Film review: It’s A Wonderful Life (1946)

A feel-good drama with fantasy elements. Calling it a Christmas movie is a bit misleading I think.

Arguably James Stewart’s finest performance, he has an effortless charm. Stewart plays George Bailey, a thin, skinny, well-meaning and selfless character, who has much responsibility. He grows up in Bedford Falls in Connecticut and dreams about leaving and exploring the world. At the same time, he feels duty towards the community.

My favourite scene is between Mary and George Bailey after the party, where they talk about the future, and he promises to pull the moon down for her.


Much like The Shipping News (2001), it’s a film about community, and what that entails, pros and cons. George Bailey’s struggle of trying to get away from his roots, and if escaping would in fact be more meaningful or not? It’s A Wonderful Life is about how during our lives we touch many more people than we realize.

Probably one of the most uplifting and inspiring films ever made, about seeing goodness in others, and how our society could be better with less greed and more sharing. Placed number one on the American Film Institutes list of the most inspirational American films of all time.

Director Frank Capra: “I didn’t even think of it as a Christmas story when I first ran across it. I just liked the idea.” In a 1946 interview, Capra described the film’s theme as “the individual’s belief in himself,” and that he made it to “combat a modern trend toward atheism.”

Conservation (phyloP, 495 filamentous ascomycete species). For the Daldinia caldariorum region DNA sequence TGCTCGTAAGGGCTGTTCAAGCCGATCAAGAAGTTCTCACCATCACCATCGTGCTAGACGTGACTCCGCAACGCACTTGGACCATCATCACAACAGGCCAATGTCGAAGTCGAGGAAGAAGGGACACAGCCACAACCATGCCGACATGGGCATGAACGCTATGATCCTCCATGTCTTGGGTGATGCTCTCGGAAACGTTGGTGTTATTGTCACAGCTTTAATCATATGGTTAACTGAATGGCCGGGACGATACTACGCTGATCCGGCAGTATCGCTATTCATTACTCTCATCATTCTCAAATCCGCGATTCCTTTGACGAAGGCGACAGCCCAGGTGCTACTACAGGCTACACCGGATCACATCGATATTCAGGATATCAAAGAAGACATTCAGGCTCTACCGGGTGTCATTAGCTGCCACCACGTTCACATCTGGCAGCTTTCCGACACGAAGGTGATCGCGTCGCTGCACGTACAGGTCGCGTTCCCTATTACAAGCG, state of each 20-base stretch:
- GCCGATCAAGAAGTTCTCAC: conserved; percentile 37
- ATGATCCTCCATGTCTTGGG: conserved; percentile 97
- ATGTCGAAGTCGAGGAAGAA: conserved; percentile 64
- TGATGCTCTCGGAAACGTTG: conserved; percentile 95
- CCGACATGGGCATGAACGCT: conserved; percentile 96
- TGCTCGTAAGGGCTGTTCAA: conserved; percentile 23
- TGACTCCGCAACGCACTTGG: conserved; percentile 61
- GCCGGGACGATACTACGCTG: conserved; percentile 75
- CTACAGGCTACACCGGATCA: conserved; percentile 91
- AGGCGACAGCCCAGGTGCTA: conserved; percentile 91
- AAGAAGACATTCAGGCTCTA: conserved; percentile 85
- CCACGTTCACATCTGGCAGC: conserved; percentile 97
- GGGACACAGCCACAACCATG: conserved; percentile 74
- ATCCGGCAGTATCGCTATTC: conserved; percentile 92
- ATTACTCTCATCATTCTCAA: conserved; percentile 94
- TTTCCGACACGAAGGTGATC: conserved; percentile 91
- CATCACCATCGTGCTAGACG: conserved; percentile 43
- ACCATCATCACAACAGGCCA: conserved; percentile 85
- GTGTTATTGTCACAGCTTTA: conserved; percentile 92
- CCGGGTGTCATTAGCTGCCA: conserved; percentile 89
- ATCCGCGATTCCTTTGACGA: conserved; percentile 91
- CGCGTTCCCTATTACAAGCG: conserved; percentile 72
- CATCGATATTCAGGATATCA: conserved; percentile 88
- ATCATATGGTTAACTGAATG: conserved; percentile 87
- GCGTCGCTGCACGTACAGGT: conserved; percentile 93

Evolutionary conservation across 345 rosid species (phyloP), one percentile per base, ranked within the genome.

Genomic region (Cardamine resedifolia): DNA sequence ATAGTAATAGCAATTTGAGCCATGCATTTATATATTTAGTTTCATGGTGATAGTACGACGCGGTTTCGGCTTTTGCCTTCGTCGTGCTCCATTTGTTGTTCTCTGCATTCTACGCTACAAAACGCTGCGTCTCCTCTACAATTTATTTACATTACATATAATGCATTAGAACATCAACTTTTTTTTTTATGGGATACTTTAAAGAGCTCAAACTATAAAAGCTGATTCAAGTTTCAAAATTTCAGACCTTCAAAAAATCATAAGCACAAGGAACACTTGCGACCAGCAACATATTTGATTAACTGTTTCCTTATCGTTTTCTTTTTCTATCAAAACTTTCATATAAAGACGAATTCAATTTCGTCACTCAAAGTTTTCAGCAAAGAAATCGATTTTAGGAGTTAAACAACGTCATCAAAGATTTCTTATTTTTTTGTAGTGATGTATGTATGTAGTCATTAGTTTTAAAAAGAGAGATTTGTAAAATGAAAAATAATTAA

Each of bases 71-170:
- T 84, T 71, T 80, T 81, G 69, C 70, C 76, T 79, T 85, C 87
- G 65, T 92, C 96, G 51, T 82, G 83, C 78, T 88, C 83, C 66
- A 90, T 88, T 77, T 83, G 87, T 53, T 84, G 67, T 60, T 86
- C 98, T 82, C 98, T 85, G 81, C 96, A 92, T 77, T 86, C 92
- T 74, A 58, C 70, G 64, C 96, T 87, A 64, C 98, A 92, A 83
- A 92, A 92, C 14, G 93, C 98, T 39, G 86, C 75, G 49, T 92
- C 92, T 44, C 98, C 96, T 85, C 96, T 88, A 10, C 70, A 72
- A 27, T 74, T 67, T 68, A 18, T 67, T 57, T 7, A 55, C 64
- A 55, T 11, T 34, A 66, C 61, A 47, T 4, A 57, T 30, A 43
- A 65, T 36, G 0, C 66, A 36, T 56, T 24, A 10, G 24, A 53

David Lynch is a fan of the film, and thinks you don’t have to travel around a lot to get a lot of experiences. The way the world is, you can tap into feelings outside your environment.

A bit of trivia. The original story “The Greatest Gift” was written by Philip Van Doren Stern in November 1939. After being unsuccessful in getting the story published, he decided to make it into a Christmas card, and mailed 200 copies to family and friends in December 1943.

The film was remastered in colour in the 1980s, I have to admit I stuck to the good old black and white original. Only after it lapsed into the public domain in 1973 and became a Christmastime TV perennial did it don the mantle of a holiday film classic.

As another reviewer writes, you’d have to possess a very hard heart not to find something to love in this story. I agree with film critic Roger Ebert that the conclusion of the film makes such an impact. A third reviewer writes: “Maybe it takes a filmmaker so fascinated with the American Dream to see how close it can be to a nightmare.”

A heart-warming movie, but perhaps a bit over-praised for me. I found the film to have some very memorable scenes, particularly towards the end, and at the beginning, but slightly uneven and boring in the middle section. Still, highly recommendable, particularly during December and Christmas.

The film received mixed reviews and weak box office on initial release. It’s A Wonderful Life is ranked #30 on IMDB’s top 250, and received five Academy Award nominations, best picture, best director, best actor (James Stewart), best editing, and best sound recording.

Readers, I’m curious to hear what you think, love it, hate it, let me know in the comments!

Film review: Hunger (1966)

(Revised review with added screenshots) Hunger or the original title Sult is a powerful drama in black and white, with Norwegian dialogue. I saw it with English subtitles. At times felt like a comedy, I laughed a lot! A co-production between Norway, Denmark and Sweden.

Not to be confused with the 2008 prison movie of the same name, or the 1983 movie.

It takes a little while to get going, but definitely one of the best older Scandinavian pictures I’ve ever seen, it still felt fresh. Actually one of the best I’ve seen in 2010, and I’ve seen many different movies. Based on the acclaimed novel from 1890 by the Norwegian Nobel Prize-winning author Knut Hamson.